You’ve heard the old adage, “It’s not what you, but who you know”? I’ve also heard “it’s not about who you know, it’s about who knows you”. I wouldn’t completely disagree with either of those, but I tend to be more agreeable with Dr. Ivan Misner, the founder BNI (and referred to as the “Father of Modern Networking” by CNN) who has a different take. Dr. Misner stated,

“It is not what you know or who you know but how well you know each other that counts.” 

In an Entrepreneur op-ed, he went further saying, “It doesn’t really matter if I have an amazing database of people with many phone numbers. What really matters is how many of them will take my call if I pick up the phone and ask for a favor.”

When it comes to connecting on LinkedIn, a Harvard Business Review contributor (Alexandra Samuel), said the more people we connect with on LinkedIn, the less valuable it becomes. I’m not sure I completely agree but I understand and appreciate the viewpoint.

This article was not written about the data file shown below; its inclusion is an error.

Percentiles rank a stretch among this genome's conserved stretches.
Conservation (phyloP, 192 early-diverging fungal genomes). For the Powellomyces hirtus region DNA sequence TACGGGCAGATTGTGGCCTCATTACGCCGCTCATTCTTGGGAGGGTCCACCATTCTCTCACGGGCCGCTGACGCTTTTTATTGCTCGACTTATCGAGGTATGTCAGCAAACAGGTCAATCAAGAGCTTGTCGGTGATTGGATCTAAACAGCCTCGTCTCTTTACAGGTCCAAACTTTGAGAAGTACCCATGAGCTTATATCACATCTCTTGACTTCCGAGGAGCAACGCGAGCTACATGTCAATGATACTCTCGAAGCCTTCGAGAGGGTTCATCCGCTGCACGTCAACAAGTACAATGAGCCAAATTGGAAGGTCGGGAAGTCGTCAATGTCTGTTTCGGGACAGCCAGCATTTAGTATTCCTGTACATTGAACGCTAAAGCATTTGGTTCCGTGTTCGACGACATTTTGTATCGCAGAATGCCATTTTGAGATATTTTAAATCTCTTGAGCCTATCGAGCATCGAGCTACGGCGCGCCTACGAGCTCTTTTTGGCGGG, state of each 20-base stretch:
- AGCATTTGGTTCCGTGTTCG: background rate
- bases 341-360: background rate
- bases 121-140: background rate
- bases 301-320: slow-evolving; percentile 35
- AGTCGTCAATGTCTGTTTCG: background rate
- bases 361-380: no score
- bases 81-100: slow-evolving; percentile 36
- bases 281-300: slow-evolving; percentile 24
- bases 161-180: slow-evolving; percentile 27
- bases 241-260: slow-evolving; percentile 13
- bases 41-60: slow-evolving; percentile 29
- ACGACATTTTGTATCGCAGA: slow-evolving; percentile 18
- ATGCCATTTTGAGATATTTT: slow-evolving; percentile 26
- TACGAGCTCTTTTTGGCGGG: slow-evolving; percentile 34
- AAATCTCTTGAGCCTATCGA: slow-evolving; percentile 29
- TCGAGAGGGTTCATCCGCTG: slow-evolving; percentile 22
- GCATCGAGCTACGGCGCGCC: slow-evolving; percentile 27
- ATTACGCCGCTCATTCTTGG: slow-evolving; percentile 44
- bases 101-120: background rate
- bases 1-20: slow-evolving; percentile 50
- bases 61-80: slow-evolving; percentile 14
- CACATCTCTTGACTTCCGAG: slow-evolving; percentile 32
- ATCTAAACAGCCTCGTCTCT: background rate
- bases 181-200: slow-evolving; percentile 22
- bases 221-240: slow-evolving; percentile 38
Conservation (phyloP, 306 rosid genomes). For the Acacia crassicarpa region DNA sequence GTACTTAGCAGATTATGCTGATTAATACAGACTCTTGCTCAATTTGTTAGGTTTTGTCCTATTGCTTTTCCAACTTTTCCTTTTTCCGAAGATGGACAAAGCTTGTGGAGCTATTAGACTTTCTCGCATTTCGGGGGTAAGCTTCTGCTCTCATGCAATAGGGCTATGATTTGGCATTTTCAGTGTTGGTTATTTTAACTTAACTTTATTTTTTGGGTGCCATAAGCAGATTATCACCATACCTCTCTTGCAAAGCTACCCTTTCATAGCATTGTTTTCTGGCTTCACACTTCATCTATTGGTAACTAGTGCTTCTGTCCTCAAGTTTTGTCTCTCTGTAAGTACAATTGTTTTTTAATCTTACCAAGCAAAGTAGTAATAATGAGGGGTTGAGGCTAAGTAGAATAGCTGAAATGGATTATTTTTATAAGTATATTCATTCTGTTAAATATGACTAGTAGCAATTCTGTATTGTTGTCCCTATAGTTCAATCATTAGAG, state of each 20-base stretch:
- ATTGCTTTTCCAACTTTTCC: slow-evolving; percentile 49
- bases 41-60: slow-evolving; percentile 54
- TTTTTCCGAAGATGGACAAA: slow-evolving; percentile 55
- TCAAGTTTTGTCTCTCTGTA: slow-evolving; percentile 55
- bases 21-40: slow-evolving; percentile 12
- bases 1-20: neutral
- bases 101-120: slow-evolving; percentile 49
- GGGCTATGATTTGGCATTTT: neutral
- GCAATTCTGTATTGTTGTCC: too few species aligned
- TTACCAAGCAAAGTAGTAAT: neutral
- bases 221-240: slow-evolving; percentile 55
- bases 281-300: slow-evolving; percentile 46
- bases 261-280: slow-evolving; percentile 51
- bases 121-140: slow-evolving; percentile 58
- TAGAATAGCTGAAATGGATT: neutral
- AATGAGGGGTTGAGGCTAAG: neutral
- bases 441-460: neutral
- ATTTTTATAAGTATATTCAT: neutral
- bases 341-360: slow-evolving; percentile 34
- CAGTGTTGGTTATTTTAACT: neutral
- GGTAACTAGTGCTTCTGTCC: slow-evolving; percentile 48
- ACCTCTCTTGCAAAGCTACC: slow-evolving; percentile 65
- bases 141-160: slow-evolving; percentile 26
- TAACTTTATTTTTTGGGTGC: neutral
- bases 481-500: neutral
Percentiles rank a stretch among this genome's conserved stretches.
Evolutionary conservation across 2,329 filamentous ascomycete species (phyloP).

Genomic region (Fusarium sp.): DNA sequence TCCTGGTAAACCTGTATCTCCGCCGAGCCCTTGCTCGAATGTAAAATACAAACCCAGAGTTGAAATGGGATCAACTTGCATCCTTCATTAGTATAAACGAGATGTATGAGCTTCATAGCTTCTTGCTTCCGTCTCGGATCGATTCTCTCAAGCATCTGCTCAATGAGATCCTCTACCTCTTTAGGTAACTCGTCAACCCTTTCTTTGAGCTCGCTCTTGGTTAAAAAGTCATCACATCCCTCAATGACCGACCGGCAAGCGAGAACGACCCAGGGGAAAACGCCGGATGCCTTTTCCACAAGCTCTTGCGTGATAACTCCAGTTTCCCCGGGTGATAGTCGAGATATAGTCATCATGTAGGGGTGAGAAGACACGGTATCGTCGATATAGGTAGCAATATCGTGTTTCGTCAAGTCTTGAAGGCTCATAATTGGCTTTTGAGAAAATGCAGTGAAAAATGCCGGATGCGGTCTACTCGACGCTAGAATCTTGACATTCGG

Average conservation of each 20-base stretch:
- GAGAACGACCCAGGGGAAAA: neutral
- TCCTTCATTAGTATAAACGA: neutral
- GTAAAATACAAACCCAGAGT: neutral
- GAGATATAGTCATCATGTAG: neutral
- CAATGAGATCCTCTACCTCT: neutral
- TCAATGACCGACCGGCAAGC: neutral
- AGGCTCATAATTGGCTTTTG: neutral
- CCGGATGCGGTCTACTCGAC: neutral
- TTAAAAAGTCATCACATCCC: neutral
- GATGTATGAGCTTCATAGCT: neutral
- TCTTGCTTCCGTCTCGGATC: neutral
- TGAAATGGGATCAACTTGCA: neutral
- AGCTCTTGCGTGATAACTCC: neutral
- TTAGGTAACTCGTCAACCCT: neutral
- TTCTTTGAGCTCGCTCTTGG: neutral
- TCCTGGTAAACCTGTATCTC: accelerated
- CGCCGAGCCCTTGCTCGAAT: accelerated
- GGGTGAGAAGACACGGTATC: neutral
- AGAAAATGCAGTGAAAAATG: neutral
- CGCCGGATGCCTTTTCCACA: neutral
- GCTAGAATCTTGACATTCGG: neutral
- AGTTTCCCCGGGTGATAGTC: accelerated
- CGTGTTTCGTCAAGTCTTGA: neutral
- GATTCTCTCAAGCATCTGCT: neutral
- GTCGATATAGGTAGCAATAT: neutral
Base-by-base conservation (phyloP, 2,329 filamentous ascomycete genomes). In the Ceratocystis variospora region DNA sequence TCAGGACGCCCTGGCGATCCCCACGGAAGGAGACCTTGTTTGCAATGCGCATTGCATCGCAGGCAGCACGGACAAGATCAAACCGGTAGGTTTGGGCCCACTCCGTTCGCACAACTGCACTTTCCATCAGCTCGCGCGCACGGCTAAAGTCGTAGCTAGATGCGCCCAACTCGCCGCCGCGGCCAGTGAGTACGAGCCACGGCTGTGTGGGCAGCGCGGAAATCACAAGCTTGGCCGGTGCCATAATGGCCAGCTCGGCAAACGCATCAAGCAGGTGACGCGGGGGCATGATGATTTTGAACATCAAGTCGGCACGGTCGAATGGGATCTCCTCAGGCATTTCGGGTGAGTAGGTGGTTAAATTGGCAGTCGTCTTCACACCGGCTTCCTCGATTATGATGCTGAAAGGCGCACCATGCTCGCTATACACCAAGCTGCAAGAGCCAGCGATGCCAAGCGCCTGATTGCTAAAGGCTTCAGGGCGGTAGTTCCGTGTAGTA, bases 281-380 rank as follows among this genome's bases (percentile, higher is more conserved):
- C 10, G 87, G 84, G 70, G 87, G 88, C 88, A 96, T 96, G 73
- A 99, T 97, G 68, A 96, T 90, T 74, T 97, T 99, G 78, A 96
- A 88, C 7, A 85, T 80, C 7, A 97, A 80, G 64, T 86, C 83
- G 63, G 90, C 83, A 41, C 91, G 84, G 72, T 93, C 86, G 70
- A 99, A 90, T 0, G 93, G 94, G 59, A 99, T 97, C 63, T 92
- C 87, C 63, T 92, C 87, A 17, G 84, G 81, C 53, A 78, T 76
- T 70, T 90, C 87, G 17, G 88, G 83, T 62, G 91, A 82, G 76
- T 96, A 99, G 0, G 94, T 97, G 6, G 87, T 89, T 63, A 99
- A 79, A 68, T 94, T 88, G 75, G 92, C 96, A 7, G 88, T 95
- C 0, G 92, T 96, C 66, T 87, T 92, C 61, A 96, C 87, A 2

Keep in mind that article was written a few years ago and the trend since then has been to connect and connect some more. I’m now re-thinking that position and am considering a purge of sorts.

The bottom line is that the networking opportunities are there—IRL and in social media—even better, both!

But it takes effort. It doesn’t just happen. You should have a goal in mind and come prepared.

For example, prior to the conference, I will review the attendee roster for potential new connections (as well as old ones that will be there) and connect with others I know in the official event app on my phone. This makes it a bit easier to reach out and try to pre-arrange a brief meet-up. Or, to simply remind me to “be on the lookout” for that person.

In addition, I’ll send out a few tweets (and monitor Twitter, Instagram and LinkedIn) for others attending the conference to connect with. I try to balance strengthening some relationships, while ensuring I make new connections as well.

.*This post by Tressa Robbins originally appeared on October 16, 2019, on the Burrelles Fresh Ideas blog at https://burrelles.com/pr-industry-conferences-networking-connecting/ and is cross-posted here with permission. 

Public Relations 2015: Top 100 Influencers & Brands